What Airguns Are Firearms?

Under Canadian law "firearm" means a barrelled weapon from which any shot, bullet or other projectile can be discharged and that is capable of causing serious bodily injury (i.e., permanent damage to an eye) or death to a person, and includes any frame or receiver of such a barrelled weapon and anything that can be adapted for use as a firearm. Using just this definition virtually every airgun firing a lead pellet is a firearm.

However, since 1978 there has been a partial exception for low powered airguns. Historically, according to the Criminal Code a pellet gun is a firearm for most purposes of the Firearms Act only if it is designed or adapted to discharge: Airgun Lead Pellet

- a pellet at a muzzle velocity of more than 152.4 metres per second (about 500 feet per second); or
- a pellet which itself is designed or adapted to attain a velocity of more than 152.4 metres per second.

The Canadian limits The law enforcement interpretation of this definition has been that low powered airguns do not require registration nor the owner/purchaser to be licenced. In practice the legislation has led to the production of very low power airguns specifically for the Canadian market. Many airguns that are sold elsewhere in the world would be classified as non-restricted or restricted firearms in Canada and would require registration if brought into Canada.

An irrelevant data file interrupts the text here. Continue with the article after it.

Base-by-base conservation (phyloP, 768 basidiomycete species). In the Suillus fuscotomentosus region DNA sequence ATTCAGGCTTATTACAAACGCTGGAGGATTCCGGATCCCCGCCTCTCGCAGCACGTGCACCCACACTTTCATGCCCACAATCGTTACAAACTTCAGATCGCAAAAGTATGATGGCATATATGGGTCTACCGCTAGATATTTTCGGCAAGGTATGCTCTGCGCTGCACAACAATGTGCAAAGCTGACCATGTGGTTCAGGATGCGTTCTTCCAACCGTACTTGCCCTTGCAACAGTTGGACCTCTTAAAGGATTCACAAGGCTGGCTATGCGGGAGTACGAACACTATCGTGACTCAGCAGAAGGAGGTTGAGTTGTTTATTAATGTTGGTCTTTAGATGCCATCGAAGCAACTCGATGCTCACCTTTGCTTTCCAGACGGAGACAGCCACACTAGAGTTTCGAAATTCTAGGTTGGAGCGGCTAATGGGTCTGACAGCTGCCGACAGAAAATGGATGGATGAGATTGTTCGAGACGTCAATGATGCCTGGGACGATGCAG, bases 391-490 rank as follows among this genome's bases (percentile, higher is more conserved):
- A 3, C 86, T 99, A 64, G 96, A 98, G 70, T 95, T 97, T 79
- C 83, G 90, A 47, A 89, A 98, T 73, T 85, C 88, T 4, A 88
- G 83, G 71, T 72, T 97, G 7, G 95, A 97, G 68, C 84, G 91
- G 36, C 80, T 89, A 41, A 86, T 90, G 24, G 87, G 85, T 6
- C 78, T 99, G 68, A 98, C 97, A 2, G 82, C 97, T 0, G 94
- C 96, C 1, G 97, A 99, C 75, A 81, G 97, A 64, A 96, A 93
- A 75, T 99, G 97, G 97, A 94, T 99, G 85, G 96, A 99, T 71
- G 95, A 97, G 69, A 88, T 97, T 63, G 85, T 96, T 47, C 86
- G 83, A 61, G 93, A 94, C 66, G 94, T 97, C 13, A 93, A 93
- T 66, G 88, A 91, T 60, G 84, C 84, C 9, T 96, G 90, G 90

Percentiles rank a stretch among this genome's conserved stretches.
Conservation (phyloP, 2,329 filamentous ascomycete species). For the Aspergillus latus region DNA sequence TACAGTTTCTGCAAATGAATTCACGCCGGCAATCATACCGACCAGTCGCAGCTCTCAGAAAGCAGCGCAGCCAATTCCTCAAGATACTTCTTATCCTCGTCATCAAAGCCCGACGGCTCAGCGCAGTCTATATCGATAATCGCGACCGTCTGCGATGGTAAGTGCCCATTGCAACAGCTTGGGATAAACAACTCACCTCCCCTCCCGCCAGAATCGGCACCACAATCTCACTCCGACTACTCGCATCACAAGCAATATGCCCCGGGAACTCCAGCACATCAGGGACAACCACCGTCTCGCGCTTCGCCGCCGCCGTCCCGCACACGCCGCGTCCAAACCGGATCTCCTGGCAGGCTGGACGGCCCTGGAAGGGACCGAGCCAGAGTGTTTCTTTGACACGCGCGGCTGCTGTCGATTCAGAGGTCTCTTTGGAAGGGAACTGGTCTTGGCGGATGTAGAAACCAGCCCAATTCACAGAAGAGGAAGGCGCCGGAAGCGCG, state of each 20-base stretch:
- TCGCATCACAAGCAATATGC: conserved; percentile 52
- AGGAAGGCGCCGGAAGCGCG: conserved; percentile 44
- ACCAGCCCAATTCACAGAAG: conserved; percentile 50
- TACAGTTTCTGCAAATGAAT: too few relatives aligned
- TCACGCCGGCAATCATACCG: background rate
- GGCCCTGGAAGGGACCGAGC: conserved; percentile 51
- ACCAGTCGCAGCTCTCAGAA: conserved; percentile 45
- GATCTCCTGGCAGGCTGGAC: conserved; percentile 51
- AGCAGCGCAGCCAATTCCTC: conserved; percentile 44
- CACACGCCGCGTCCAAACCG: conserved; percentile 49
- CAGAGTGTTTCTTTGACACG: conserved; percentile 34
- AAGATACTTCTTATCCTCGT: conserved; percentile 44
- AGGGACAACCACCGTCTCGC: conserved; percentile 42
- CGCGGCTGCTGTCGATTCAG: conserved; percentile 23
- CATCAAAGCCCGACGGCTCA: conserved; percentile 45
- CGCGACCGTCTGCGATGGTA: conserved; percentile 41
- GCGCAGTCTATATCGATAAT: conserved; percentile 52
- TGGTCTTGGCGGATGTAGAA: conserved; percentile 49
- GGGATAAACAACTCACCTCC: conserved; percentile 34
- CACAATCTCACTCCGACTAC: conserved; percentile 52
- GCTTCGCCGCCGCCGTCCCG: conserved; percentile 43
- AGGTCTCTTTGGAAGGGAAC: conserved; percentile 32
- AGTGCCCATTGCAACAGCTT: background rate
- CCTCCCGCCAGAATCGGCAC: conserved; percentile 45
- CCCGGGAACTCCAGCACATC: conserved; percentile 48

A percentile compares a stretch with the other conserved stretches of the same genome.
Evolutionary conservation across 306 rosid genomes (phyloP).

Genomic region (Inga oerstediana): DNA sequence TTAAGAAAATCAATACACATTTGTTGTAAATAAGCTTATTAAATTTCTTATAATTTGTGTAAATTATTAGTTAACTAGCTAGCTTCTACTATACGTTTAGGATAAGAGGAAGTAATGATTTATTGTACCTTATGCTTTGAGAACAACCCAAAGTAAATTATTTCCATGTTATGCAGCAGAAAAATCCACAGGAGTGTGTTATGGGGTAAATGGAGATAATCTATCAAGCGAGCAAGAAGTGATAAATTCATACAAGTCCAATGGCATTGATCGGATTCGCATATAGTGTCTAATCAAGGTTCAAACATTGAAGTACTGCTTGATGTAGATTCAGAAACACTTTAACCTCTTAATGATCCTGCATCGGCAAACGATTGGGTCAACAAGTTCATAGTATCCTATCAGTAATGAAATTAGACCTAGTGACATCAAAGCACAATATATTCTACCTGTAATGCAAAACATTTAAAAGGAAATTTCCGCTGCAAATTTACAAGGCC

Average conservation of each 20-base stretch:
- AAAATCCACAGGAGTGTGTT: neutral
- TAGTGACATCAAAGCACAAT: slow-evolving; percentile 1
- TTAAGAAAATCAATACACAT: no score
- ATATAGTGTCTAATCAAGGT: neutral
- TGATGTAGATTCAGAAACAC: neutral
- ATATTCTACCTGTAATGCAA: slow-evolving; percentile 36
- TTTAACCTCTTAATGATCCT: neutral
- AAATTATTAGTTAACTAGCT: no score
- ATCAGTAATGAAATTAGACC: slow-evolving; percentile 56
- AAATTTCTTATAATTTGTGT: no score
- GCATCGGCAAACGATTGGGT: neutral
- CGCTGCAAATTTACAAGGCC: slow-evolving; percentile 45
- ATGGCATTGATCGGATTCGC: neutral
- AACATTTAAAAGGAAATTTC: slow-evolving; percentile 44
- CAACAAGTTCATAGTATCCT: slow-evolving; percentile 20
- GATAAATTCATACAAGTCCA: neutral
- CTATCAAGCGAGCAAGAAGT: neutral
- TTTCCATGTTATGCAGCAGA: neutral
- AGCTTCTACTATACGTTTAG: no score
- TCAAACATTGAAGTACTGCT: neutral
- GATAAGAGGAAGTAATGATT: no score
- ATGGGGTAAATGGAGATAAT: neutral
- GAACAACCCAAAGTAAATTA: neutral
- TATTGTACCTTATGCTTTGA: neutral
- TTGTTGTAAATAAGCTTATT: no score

Currently, for the purposes of sections 91 to 95, 99 to 101, 103 to 107 and 117.03 of the criminal code, airguns are deemed not to be firearms, where it is proved that the weapon is not designed or adapted to discharge

(i) a shot, bullet or other projectile at a muzzle velocity exceeding 152.4 m per second or at a muzzle energy exceeding 5.7 Joules, or

(ii) a shot, bullet or other projectile that is designed or adapted to attain a velocity exceeding 152.4 m per second or an energy exceeding 5.7 Joules.

In the province of Ontario low power ariguns that do not require registration are classed as "imitation firearms" and can only be sold to those over the age of 18. As well there is legislation in Ontario that classifies airgun pellets as ammunition and requires that retailers record the identification of all ammunition purchasers.

For more information about airguns there is an excellent Canadian Airgun Forum.


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